I like your theory however can you provide even the slightest bit of proof of this? As you can imagine it appears that you had your job outsourced to India and may just be posting this false info. But please, post some evidence, I would not doubt it.

    2. Ralph Daugherty

      I’d be the last person to defend outsourcing IT to another country (from whatever country you’re in), but this post saying that Indian admins are backdooring the POS systems is dicey technically and presented as racist, which is unacceptable.

      The end result is well established with Brian’s forensics work. Card data is offered for sale by former USSR individuals, the data was gathered by a Windows process that was installed engineered tp look at memory locations of specific POS software running on the PC to copy the card data when it is read and being processed. It is almost certain that this data is socketed to a local server to batch up.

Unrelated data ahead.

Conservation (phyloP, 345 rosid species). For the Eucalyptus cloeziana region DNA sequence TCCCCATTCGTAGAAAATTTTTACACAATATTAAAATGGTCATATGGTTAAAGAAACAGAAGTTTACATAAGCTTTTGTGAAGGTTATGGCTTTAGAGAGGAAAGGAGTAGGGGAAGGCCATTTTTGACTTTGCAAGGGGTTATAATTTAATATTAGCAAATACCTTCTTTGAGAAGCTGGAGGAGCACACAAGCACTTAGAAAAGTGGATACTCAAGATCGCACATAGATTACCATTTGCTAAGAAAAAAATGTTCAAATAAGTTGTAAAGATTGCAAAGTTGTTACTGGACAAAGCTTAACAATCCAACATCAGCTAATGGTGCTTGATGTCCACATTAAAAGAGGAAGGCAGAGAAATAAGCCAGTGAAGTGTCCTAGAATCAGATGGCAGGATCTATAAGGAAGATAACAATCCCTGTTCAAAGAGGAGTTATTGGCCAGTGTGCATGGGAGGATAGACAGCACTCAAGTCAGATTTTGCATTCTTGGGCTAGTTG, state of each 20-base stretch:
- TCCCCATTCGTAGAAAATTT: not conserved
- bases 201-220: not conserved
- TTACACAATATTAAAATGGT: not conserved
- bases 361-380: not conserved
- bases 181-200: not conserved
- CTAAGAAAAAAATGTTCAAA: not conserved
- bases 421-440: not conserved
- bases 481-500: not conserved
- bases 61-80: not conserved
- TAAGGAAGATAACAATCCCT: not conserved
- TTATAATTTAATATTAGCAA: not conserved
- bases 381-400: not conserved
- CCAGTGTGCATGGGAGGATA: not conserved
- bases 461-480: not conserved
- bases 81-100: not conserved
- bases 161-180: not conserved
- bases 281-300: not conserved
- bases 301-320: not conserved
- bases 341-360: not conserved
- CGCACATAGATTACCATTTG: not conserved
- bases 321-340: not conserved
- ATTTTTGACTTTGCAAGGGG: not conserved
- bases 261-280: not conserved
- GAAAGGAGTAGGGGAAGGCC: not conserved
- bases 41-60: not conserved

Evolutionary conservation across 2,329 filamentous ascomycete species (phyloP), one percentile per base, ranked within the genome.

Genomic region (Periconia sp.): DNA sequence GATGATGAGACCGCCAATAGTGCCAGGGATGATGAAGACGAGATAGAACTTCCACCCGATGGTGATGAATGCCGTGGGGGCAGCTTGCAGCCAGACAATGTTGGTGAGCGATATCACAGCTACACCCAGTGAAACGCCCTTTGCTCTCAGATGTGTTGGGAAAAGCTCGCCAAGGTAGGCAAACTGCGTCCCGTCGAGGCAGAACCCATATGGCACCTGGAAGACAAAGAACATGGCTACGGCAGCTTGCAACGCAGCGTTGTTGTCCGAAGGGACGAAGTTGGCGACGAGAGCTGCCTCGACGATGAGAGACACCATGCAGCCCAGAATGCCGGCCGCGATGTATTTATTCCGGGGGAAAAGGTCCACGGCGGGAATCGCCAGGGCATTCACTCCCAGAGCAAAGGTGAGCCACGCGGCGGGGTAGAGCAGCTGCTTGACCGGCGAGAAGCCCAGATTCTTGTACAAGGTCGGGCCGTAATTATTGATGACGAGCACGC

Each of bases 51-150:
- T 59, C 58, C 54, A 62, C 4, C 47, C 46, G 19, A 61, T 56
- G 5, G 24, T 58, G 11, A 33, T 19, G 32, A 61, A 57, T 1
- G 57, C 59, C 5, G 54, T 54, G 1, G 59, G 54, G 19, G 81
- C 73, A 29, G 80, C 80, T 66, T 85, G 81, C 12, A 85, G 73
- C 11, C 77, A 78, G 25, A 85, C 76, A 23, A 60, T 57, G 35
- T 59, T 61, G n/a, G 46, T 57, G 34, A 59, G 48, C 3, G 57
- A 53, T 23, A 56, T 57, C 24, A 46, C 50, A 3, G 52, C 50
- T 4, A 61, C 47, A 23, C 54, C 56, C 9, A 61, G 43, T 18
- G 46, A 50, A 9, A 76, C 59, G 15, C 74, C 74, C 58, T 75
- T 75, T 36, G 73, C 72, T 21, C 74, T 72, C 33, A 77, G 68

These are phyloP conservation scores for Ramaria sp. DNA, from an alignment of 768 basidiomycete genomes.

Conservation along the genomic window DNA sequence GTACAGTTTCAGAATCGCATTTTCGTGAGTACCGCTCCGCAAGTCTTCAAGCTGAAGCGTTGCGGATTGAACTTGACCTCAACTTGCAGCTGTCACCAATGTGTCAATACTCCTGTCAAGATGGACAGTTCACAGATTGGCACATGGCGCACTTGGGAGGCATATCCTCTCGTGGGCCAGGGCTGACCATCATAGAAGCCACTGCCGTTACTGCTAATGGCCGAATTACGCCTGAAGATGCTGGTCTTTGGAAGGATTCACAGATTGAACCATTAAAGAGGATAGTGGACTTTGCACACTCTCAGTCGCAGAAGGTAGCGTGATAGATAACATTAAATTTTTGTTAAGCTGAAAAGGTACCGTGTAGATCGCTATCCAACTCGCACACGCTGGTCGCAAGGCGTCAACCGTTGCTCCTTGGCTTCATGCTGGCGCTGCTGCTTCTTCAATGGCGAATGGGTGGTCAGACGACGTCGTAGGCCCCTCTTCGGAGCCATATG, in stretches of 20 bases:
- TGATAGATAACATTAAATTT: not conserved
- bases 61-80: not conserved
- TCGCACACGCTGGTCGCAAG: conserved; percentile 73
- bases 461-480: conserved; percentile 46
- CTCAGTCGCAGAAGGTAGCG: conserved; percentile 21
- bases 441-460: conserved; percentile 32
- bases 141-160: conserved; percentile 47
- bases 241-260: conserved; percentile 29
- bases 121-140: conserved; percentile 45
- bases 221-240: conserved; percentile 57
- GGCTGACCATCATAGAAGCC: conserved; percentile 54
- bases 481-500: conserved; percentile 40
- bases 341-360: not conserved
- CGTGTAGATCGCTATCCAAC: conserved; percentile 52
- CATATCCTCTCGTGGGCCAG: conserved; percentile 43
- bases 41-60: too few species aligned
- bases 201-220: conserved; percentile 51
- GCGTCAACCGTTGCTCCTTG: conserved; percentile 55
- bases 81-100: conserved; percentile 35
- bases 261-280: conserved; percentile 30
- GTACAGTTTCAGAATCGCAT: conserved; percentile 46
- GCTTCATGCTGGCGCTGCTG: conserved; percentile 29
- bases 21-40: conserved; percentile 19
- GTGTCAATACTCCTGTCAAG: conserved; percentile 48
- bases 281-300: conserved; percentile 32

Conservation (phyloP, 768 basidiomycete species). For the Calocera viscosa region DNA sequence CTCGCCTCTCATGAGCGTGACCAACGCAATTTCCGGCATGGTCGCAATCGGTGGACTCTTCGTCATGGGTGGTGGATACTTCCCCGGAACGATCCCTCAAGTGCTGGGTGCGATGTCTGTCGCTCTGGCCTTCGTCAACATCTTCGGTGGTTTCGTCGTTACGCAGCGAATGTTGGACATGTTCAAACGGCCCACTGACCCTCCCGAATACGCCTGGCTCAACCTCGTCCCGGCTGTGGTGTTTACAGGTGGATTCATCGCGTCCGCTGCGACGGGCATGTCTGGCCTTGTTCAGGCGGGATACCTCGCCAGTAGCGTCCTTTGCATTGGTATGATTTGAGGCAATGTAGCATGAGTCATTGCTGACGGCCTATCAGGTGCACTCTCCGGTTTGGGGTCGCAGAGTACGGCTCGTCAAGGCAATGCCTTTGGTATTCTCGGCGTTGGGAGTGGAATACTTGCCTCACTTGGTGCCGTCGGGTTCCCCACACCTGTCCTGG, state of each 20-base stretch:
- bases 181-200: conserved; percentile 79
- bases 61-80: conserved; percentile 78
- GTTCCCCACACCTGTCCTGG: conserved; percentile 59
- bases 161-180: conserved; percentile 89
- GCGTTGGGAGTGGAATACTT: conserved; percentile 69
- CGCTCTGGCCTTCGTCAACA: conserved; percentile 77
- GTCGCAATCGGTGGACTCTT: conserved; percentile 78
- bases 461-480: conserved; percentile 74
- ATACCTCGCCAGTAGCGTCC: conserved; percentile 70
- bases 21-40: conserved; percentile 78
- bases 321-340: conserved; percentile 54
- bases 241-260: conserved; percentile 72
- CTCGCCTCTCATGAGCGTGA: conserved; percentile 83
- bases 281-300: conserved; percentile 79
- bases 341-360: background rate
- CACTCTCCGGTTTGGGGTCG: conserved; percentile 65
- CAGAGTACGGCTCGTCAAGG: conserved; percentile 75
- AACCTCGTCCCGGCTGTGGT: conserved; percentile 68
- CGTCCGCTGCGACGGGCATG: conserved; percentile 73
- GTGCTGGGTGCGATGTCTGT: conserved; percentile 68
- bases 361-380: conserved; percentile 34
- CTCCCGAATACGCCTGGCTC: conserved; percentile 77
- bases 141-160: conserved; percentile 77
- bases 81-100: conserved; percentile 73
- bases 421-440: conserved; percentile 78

The premise that an admin installed the software and then delivers the card data files to the Russians would be predicated on the notion that it’s easier and more fool proof to recruit Indian admins contracting to a target retailer, without raising suspicions of anyone who may report it, than to probe IP addresses for Windows servers and break into them.

      Anyone with half a clue knows that the latter is very easy, the former successfully setting up an operation without altering one person who would report the activities very difficult.